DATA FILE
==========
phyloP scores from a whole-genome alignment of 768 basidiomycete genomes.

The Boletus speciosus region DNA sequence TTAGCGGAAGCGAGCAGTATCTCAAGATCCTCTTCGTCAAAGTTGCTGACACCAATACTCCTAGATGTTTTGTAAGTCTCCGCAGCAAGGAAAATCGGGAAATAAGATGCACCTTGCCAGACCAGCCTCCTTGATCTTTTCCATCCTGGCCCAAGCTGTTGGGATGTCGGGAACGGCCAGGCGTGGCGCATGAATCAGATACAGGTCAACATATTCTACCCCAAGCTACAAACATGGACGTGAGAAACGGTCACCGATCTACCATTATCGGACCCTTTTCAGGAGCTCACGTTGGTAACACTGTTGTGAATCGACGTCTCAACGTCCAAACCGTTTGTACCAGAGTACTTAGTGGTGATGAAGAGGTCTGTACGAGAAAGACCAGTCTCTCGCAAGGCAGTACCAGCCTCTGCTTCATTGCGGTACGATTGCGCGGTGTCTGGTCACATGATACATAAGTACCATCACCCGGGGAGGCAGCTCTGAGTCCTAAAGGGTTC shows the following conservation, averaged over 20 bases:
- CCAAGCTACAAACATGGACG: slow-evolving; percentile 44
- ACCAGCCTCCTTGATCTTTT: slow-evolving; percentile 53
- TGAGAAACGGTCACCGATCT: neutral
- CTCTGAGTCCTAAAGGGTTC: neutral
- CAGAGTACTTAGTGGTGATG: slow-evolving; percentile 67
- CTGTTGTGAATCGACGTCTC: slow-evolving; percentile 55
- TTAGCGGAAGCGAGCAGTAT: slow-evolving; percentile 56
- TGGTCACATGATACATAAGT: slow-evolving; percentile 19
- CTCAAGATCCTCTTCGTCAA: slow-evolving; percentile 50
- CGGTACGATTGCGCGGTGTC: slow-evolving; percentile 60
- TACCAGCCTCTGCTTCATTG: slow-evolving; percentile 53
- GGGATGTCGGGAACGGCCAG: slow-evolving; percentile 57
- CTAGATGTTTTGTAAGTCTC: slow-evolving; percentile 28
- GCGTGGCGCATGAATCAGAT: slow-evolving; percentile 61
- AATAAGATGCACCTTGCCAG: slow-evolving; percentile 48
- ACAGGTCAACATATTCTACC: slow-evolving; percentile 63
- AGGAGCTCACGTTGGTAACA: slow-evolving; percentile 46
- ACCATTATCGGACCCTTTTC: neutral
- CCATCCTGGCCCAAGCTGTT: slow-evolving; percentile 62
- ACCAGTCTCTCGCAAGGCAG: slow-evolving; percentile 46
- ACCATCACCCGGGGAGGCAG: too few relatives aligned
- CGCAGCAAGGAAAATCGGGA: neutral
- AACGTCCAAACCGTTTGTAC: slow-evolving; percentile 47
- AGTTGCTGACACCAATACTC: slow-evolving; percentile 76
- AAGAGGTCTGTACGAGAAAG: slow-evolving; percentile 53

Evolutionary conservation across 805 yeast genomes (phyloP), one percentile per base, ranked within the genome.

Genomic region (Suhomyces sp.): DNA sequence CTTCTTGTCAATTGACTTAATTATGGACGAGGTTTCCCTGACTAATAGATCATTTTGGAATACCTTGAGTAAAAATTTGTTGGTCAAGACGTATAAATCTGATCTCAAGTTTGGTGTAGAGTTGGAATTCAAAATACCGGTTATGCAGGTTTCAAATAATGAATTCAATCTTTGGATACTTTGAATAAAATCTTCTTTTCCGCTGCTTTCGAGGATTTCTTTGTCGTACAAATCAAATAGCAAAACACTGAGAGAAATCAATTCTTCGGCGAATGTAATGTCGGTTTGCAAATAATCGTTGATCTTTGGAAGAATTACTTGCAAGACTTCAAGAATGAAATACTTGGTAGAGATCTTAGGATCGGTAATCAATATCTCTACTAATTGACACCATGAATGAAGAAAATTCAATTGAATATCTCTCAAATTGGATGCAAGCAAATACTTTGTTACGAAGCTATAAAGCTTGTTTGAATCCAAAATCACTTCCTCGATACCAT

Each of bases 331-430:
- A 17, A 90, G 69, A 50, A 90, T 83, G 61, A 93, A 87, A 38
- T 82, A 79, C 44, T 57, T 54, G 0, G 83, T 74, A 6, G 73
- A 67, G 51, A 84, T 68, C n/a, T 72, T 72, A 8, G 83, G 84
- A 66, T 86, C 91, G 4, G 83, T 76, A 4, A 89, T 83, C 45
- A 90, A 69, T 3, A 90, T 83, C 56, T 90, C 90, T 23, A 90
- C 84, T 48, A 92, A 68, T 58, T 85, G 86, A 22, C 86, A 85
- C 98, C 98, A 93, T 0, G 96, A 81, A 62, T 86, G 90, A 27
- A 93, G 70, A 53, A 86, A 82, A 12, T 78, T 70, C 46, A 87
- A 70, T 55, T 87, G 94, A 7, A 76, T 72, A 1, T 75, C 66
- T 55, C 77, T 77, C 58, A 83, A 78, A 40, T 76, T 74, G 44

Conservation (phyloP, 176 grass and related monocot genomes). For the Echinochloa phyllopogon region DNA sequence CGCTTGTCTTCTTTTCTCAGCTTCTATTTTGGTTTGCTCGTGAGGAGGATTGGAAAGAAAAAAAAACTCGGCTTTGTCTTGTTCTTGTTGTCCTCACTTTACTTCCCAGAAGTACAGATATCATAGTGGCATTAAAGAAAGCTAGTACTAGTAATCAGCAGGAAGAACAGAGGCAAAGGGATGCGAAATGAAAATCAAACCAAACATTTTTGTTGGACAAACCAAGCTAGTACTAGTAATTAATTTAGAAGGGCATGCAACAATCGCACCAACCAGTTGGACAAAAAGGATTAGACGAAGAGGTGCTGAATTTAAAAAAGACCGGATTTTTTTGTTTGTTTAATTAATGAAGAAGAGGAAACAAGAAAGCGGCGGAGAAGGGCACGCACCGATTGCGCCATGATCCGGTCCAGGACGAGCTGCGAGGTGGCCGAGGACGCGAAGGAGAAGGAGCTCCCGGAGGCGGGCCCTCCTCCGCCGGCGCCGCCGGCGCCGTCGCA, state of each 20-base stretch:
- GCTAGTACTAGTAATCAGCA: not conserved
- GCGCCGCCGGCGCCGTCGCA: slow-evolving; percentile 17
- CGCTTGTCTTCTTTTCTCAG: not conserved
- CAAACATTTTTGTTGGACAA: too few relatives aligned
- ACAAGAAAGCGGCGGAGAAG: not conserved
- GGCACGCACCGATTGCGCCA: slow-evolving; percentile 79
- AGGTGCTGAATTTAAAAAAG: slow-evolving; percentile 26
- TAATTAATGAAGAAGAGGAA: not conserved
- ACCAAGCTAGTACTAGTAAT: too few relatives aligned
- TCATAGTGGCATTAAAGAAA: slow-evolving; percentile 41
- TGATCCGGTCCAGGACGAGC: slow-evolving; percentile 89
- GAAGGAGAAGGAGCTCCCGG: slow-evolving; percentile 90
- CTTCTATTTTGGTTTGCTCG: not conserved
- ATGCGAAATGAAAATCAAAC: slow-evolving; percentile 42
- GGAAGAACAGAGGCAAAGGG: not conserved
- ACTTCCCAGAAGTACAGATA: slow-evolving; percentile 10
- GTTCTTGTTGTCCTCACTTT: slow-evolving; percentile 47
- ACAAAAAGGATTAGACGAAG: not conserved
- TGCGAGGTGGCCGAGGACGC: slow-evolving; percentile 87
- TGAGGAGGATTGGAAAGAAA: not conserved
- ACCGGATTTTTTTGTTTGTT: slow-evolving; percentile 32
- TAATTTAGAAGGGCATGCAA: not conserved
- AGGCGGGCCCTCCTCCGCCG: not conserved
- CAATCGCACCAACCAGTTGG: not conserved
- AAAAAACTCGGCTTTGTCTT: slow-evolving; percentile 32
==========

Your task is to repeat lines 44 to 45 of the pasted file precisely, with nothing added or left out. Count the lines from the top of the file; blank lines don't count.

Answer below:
- CGCTTGTCTTCTTTTCTCAG: not conserved
- CAAACATTTTTGTTGGACAA: too few relatives aligned